On Sunday night, I was at our dear colleague Hassan Ahmed’s wedding reception, debating politics with seasoned journalism colleagues and politician Attaullah Tarrar. One of my colleagues drew my attention to my earlier back-to-back Side Mirror columns, alleging they were biased towards the Pakistan Muslim League-Nawaz.
I smiled and admitted that the blame was skewed against the government’s and Maryam Nawaz’s positions on key issues. The friend, on the other hand, urged me to perform a balancing act, as we say in journalism.
I asked him a direct question: “Who, in your opinion, caused today’s catastrophic situation?” He dodged my question by claiming that something positive will arise from the chaos. He did, however, say that whatever the conclusion, what we are seeing today has been going on for a long time and has become unsustainable.
Imran Khan is the man behind the current round of problems.
Because every crisis provides chances and positive consequences, Imran Khan, whether you like him or not, should be credited for causing the crisis and calling wrong what is wrong. He did this, however, following a disagreement with his main military supporters. Imran Khan adopted a “slash and burn” approach and set out to topple the entire structure of the system, in contrast to other politicians who, in similar circumstances in the past, withdrew to their lairs to lick their wounds and survive to fight another day.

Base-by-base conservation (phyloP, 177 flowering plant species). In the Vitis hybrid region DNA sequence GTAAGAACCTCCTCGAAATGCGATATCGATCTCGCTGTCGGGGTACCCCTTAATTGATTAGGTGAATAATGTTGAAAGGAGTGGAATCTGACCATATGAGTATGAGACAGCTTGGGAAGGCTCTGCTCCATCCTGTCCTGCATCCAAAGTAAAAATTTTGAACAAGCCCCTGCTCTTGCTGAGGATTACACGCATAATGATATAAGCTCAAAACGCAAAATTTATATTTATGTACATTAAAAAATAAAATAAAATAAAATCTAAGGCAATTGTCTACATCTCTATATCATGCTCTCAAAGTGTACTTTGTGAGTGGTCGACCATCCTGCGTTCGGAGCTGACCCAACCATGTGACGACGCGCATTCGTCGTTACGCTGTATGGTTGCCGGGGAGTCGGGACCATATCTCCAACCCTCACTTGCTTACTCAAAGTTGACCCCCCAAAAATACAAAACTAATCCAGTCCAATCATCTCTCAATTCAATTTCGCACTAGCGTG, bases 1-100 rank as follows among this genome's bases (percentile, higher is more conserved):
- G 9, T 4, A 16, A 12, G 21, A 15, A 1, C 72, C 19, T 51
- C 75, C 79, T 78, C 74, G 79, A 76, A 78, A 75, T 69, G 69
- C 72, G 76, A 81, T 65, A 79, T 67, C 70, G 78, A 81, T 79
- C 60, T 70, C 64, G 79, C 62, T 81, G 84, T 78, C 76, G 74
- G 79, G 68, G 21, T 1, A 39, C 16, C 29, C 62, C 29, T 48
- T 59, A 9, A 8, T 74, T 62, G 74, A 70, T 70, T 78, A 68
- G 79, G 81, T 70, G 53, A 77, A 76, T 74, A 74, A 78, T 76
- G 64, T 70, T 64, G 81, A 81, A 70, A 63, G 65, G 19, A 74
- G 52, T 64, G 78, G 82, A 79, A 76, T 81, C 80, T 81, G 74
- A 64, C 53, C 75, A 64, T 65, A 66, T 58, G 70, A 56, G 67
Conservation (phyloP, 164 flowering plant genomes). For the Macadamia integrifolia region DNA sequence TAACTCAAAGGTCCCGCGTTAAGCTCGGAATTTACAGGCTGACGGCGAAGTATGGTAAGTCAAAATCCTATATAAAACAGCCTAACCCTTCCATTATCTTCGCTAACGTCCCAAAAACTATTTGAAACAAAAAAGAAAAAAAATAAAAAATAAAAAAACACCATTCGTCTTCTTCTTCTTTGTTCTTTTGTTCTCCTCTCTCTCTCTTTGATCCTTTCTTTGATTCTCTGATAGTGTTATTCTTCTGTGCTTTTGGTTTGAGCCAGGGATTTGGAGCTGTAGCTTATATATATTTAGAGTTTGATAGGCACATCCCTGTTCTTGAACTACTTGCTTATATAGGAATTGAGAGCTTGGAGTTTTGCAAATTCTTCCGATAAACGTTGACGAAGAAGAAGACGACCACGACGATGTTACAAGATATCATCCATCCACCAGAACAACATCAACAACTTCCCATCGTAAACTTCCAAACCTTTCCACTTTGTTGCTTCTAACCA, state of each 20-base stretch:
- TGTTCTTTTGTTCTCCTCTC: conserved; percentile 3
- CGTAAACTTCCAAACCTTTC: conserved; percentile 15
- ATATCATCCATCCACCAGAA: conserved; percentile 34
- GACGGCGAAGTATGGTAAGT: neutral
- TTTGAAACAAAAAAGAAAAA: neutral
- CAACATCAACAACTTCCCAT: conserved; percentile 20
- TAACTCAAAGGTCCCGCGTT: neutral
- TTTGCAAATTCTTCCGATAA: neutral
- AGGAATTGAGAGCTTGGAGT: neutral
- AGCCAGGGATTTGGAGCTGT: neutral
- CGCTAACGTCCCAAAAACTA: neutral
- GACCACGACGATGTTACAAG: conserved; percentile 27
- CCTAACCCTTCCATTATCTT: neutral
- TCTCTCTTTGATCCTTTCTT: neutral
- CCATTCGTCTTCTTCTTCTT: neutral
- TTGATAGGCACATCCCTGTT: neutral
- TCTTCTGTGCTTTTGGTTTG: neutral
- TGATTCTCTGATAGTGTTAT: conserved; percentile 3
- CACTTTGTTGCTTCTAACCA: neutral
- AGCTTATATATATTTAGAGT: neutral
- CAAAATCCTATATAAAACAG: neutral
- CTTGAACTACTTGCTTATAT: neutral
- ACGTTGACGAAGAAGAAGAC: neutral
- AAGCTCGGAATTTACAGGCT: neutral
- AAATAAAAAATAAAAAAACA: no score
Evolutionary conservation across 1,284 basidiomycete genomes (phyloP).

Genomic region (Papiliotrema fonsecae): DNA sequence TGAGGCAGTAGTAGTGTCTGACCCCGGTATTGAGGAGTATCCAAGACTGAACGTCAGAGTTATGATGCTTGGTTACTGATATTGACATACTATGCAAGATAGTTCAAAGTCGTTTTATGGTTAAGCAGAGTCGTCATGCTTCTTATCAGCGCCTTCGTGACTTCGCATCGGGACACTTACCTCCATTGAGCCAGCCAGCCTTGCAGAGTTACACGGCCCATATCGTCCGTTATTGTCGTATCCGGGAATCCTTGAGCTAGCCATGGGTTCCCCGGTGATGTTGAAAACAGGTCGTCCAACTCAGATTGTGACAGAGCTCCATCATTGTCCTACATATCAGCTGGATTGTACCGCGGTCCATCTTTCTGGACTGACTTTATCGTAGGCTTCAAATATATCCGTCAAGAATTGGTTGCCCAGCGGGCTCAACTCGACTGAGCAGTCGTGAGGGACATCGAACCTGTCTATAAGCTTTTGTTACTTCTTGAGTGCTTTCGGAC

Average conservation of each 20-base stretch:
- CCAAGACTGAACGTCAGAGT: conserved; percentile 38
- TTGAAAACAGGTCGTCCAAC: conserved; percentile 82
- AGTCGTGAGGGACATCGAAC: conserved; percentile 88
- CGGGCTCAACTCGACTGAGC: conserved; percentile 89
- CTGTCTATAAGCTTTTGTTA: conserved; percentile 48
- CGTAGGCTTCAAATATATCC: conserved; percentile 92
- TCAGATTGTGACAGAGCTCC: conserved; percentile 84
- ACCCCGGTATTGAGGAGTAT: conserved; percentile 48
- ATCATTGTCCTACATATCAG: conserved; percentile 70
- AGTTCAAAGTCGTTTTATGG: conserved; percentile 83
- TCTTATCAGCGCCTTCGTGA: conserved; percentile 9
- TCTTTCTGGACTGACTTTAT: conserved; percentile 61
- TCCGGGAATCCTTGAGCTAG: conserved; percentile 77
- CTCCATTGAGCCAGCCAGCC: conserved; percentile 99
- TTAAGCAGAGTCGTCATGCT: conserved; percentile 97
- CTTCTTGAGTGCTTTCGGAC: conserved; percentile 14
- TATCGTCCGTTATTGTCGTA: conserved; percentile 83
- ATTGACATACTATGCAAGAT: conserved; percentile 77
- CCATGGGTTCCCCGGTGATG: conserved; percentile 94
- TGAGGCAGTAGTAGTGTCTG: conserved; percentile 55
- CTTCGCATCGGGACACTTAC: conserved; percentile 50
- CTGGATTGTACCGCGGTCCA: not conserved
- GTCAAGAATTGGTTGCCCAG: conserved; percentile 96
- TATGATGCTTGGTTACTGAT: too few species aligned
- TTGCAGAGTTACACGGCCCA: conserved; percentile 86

Maryam Nawaz has chosen the same road that Imran Khan did previously, but without hesitating.
She was forced to speak out because of the sacred cows’ policies, which violated constitutional and civilian power. Maryam Nawaz is attempting to create her politics. To rescue her party from the people’s wrath for superinflation, she distanced herself from the coalition government’s policies, claiming that the N-League was not accountable for its performance. She claims that this is not her government.
When will her government be formed?
She claims that when Nawaz Sharif comes to Pakistan, our government would be in charge. During meetings with party workers, the PML-N leader tries to exonerate her party of responsibility for the economic and other difficulties by claiming that she was not a member of the coalition government.
She says that the PML-N could not be held responsible for the performance of the coalition government led by Prime Minister Shehbaz Sharif.
“Our government will be constituted when Nawaz Sharif returns to Pakistan. Only Nawaz is capable of moving Pakistan ahead.”
The PML-N-led coalition government faces mounting criticism over surging inflation and increasing food costs ahead of the general elections later this year.
Maryam Nawaz has been actively engaging with young people and visiting educational institutions since her return from the United Kingdom to hear their perspectives on issues affecting our country. This is a huge step towards developing a more robust and inclusive political culture in Pakistan.
The PML-N, in particular Maryam Nawaz, holds that Pakistan’s youth not only represent our nation’s future but also it is present. It’s crucial to interact with them and provide them with the information they need to choose wisely for their future. By doing this, we can guarantee that the voices of the future generation are heard and taken into account in our democracy. The vice president of the PML-N has been working hard to schedule meetings with the party’s young leaders to ensure participation.
While writing this, I’m watching a TV show discussing the by-election for Rajanpur’s NA-193 constituency, in which Imran Khan’s Mohsin Khan Leghari won with 90,392 votes, followed by Maryam Nawaz’s Ammar Awais Leghari with 55,218 votes. Sardar Akhtar Hasan Gorchani of the PPP came in third with 20,074 votes, followed by Mehmood Ahmed of the Tehreek-e-Labbaik Pakistan (TLP) with 3,961. After the death of PTI MNA Sardar Mohammad Jaffar Khan Leghari, the seat became vacant.